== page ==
The startup cells have been set up in Ahmedabad, Bengaluru, Coimbatore, Chennai, New Delhi, Gurgaon, Guwahati, Hyderabad, Kanpur and Mumbai
These cells will offer a gamut of services to startups including payment gateways, corporate credit cards, credit facilities as well as the existing products of the bank
Indian Bank’s startup cells will also have dedicated relationship managers to ‘build lifecycle engagement’ with local startups
Public sector bank Indian Bank has reportedly established 10 startup cells across the country to cater to the specialised requirements of the ecosystem.
As per news agency PTI, these cells have been set up in Ahmedabad, Bengaluru, Coimbatore, Chennai, New Delhi, Gurgaon, Guwahati, Hyderabad, Kanpur and Mumbai.
Earlier this week, Indian Bank managing director and chief executive officer (CEO) Shanti Lal Jain inaugurated the Chennai cell in-person and the other nine cells virtually.
“The launch of the startup cells is a major milestone in Indian Bank’s journey to support the growth of the startup ecosystem in India,” said Jain.
Indian Bank’s startup cells will offer a suite of tailor-made banking products and solutions to homegrown startups. As per the report, these centres will offer a gamut of services including payment gateways, corporate credit cards, credit facilities as well as already existing products of the bank as per specialised banking requirements of startups.
In addition, these cells will also have dedicated relationship managers for startups to ‘build lifecycle engagement’ with local entrepreneurs. The bank reportedly also said that it has launched a customised credit offering for startups.
With this, Indian Bank joins a growing league of financial institutions offering dedicated products for startups. While the country’s biggest bank State Bank of India (SBI) already operates a dedicated branch for startups in Bengaluru, other institutions such as Bank of Baroda, IDFC First Bank and RBL Bank also offer such niche products.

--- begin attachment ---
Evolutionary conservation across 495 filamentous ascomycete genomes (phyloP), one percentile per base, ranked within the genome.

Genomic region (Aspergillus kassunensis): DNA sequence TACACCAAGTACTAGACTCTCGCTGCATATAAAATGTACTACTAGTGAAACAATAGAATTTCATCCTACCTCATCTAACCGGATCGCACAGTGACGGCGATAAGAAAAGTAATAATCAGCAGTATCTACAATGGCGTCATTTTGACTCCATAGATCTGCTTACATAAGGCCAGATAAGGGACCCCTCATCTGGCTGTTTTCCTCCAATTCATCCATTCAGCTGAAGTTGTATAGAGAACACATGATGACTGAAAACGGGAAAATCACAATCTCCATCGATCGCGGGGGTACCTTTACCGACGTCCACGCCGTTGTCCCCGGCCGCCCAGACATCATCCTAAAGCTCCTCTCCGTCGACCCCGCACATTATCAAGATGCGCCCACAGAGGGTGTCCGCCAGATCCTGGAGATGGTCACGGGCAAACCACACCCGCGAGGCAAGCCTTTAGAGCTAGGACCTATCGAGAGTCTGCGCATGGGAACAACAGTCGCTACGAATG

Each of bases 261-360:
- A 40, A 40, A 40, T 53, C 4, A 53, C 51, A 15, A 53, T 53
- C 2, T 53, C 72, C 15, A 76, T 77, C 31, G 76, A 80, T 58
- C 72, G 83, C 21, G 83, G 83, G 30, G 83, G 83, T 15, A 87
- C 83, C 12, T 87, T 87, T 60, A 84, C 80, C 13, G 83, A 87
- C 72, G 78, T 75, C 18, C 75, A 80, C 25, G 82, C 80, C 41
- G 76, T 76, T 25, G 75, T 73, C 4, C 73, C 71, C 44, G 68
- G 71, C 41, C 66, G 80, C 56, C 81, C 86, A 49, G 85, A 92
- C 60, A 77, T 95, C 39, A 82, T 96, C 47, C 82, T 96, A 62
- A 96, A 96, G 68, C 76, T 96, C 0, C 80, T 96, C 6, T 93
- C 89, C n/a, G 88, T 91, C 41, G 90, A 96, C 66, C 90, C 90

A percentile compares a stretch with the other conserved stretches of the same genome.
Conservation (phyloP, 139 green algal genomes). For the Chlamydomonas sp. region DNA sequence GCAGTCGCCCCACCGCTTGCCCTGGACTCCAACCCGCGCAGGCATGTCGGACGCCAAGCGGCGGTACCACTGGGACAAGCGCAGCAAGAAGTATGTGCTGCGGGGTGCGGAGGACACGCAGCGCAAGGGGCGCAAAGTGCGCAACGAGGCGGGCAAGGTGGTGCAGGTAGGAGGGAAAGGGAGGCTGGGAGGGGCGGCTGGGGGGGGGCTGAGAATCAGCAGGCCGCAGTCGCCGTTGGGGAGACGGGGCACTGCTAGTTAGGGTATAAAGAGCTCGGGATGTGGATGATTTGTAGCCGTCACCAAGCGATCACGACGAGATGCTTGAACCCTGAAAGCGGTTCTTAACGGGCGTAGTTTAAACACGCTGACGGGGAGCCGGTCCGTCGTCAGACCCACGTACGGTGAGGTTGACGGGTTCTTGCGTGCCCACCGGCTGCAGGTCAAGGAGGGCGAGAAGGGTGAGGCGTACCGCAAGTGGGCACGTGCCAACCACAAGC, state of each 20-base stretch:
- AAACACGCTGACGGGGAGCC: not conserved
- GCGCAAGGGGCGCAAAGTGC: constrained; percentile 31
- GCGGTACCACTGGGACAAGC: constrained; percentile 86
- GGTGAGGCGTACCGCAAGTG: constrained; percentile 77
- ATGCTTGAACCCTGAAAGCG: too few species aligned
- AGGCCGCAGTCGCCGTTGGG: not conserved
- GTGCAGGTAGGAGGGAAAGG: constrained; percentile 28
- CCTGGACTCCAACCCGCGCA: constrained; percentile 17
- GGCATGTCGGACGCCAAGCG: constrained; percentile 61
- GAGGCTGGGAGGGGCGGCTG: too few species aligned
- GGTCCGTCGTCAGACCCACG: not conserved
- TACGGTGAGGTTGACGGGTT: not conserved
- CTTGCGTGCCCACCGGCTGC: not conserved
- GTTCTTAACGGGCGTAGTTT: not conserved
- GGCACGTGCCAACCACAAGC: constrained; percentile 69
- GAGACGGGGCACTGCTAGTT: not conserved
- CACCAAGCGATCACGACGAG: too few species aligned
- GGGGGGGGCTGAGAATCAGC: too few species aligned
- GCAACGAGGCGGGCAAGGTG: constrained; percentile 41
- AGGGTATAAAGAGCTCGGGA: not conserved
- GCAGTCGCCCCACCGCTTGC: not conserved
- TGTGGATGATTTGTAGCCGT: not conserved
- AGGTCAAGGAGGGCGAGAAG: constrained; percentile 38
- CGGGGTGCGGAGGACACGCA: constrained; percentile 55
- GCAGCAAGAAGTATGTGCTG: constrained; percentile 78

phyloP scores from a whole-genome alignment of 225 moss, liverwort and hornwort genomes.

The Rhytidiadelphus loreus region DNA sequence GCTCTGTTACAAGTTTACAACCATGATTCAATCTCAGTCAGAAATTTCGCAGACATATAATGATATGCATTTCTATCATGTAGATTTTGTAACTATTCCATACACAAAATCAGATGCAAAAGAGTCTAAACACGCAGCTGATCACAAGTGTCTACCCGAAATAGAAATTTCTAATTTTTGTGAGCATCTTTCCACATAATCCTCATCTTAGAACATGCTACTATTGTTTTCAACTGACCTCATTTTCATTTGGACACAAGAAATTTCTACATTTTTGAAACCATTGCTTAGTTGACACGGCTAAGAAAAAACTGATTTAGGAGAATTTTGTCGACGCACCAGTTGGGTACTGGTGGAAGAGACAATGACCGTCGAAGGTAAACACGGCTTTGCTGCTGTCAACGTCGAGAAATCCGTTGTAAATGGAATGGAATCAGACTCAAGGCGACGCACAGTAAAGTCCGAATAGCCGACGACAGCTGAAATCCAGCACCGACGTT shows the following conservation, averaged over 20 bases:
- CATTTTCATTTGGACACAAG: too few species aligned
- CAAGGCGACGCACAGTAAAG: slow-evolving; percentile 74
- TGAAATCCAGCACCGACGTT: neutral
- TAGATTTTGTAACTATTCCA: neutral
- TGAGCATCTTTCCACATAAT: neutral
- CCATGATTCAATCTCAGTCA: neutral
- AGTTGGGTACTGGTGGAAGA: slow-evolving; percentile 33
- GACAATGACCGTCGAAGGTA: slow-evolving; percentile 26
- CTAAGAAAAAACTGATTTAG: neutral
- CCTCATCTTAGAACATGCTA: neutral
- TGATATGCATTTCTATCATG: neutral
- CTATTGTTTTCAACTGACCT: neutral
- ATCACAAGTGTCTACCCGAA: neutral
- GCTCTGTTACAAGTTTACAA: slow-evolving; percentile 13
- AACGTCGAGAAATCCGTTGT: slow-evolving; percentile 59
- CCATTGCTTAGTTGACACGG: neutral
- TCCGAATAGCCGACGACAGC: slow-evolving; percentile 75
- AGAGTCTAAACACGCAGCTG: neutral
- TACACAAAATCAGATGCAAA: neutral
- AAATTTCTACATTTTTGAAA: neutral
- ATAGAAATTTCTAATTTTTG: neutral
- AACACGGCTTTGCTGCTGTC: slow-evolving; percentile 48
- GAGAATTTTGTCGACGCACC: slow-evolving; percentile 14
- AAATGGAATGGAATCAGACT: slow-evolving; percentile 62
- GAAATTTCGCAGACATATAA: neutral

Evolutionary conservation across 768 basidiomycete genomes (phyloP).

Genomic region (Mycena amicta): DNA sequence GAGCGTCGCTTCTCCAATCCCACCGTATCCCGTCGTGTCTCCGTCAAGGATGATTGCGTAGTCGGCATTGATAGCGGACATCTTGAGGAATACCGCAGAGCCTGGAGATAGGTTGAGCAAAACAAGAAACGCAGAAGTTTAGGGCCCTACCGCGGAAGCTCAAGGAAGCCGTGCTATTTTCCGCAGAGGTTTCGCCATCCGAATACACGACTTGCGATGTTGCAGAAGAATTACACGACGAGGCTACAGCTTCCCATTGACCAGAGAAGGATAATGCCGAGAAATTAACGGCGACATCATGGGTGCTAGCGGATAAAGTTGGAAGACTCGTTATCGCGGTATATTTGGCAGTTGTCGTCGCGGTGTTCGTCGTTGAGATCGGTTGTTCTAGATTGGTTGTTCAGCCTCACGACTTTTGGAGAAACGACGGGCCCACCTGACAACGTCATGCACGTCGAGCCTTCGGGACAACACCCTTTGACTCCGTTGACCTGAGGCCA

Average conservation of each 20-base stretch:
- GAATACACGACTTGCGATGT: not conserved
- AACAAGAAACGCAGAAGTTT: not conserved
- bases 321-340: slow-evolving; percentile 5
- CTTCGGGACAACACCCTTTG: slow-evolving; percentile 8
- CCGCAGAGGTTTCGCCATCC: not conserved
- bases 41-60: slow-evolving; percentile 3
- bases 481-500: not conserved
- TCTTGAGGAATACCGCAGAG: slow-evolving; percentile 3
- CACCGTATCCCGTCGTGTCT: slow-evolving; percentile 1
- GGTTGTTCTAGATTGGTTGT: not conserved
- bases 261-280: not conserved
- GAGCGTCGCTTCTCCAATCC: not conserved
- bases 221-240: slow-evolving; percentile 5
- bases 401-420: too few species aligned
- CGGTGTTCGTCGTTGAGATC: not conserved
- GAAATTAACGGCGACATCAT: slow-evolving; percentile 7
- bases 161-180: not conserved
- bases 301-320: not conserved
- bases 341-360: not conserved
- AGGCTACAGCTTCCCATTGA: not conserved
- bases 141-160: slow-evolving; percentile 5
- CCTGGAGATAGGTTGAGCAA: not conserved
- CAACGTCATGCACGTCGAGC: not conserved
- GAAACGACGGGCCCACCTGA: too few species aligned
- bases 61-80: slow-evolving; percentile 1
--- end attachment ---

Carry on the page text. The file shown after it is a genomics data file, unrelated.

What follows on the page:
Experts opine that such dedicated branches are better equipped to study the technology risk of new-age startups and have better resources to evaluate the product-market fit of an upcoming business. These centres also enable startups to access formalised credit, which is generally scarce as banks shy away from untested business models.
However, with the launch of the Centre’s Credit Guarantee Scheme for Startups (CGSS), many banks have come forward to offer loans to startups. Meanwhile, dedicated branches also enable banks to tap into potential big ticket startups which could later bring big business to a financial institution.
As the world’s third-biggest startup ecosystem grows in size, banks appear eager to cash-in on the burgeoning space and add parallel revenues streams. On the other hand, startups get access to specialised offerings catering specifically to them.